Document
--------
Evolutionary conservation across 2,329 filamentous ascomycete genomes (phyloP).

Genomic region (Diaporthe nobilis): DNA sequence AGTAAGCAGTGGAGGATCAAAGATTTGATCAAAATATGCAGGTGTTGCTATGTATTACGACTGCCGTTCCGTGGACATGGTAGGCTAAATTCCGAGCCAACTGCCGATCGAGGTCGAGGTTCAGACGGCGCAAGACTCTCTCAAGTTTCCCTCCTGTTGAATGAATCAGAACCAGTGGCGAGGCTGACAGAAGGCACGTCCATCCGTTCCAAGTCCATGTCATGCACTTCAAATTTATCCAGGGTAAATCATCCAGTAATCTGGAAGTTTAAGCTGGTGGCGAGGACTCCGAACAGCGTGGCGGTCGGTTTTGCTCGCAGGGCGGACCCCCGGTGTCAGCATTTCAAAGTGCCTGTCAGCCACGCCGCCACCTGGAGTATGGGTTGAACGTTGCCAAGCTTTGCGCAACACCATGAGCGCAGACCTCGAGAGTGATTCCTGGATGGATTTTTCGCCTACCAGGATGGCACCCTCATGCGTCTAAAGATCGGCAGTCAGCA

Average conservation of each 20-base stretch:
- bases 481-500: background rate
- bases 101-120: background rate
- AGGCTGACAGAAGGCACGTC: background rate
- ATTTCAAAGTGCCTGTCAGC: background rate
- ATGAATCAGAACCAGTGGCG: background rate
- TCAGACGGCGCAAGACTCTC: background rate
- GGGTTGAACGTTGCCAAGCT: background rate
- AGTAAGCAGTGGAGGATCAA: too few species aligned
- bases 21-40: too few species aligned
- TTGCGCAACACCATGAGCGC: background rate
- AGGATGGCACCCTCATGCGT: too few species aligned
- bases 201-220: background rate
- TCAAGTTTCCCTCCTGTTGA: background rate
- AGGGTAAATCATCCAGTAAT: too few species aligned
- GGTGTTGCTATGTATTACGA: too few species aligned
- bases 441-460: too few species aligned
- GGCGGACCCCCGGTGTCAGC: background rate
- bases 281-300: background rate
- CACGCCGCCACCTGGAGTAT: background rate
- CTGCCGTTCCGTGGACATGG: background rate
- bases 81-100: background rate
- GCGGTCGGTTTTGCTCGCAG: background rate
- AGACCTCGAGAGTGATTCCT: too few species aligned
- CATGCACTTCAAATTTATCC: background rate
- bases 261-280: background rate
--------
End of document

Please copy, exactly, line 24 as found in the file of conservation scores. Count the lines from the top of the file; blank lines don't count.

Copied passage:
- bases 81-100: background rate